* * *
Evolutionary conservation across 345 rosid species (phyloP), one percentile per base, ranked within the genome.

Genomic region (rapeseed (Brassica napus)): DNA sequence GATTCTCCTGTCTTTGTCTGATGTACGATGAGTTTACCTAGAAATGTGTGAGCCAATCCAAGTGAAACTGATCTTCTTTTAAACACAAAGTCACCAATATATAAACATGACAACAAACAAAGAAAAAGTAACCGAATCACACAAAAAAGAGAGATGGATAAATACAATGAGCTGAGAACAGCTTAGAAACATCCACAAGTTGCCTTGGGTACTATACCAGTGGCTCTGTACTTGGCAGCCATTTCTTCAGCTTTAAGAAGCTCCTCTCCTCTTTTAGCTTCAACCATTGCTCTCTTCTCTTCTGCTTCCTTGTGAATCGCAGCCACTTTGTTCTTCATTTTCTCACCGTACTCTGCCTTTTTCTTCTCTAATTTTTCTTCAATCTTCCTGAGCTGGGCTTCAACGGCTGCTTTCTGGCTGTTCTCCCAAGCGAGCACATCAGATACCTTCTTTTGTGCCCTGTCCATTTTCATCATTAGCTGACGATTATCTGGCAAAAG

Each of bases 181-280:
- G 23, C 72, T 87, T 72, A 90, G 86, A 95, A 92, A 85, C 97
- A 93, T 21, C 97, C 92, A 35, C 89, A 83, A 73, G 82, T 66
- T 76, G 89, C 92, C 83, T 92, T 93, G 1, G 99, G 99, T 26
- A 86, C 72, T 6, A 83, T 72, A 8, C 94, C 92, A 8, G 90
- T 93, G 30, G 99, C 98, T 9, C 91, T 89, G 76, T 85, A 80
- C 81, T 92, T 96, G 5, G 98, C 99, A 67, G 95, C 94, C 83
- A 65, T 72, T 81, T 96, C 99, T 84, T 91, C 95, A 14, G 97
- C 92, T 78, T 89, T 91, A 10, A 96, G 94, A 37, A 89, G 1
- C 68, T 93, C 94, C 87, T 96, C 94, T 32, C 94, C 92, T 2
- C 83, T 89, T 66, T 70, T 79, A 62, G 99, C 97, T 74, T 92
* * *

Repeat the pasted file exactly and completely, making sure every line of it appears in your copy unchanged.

Evolutionary conservation across 345 rosid species (phyloP), one percentile per base, ranked within the genome.

Genomic region (rapeseed (Brassica napus)): DNA sequence GATTCTCCTGTCTTTGTCTGATGTACGATGAGTTTACCTAGAAATGTGTGAGCCAATCCAAGTGAAACTGATCTTCTTTTAAACACAAAGTCACCAATATATAAACATGACAACAAACAAAGAAAAAGTAACCGAATCACACAAAAAAGAGAGATGGATAAATACAATGAGCTGAGAACAGCTTAGAAACATCCACAAGTTGCCTTGGGTACTATACCAGTGGCTCTGTACTTGGCAGCCATTTCTTCAGCTTTAAGAAGCTCCTCTCCTCTTTTAGCTTCAACCATTGCTCTCTTCTCTTCTGCTTCCTTGTGAATCGCAGCCACTTTGTTCTTCATTTTCTCACCGTACTCTGCCTTTTTCTTCTCTAATTTTTCTTCAATCTTCCTGAGCTGGGCTTCAACGGCTGCTTTCTGGCTGTTCTCCCAAGCGAGCACATCAGATACCTTCTTTTGTGCCCTGTCCATTTTCATCATTAGCTGACGATTATCTGGCAAAAG

Each of bases 181-280:
- G 23, C 72, T 87, T 72, A 90, G 86, A 95, A 92, A 85, C 97
- A 93, T 21, C 97, C 92, A 35, C 89, A 83, A 73, G 82, T 66
- T 76, G 89, C 92, C 83, T 92, T 93, G 1, G 99, G 99, T 26
- A 86, C 72, T 6, A 83, T 72, A 8, C 94, C 92, A 8, G 90
- T 93, G 30, G 99, C 98, T 9, C 91, T 89, G 76, T 85, A 80
- C 81, T 92, T 96, G 5, G 98, C 99, A 67, G 95, C 94, C 83
- A 65, T 72, T 81, T 96, C 99, T 84, T 91, C 95, A 14, G 97
- C 92, T 78, T 89, T 91, A 10, A 96, G 94, A 37, A 89, G 1
- C 68, T 93, C 94, C 87, T 96, C 94, T 32, C 94, C 92, T 2
- C 83, T 89, T 66, T 70, T 79, A 62, G 99, C 97, T 74, T 92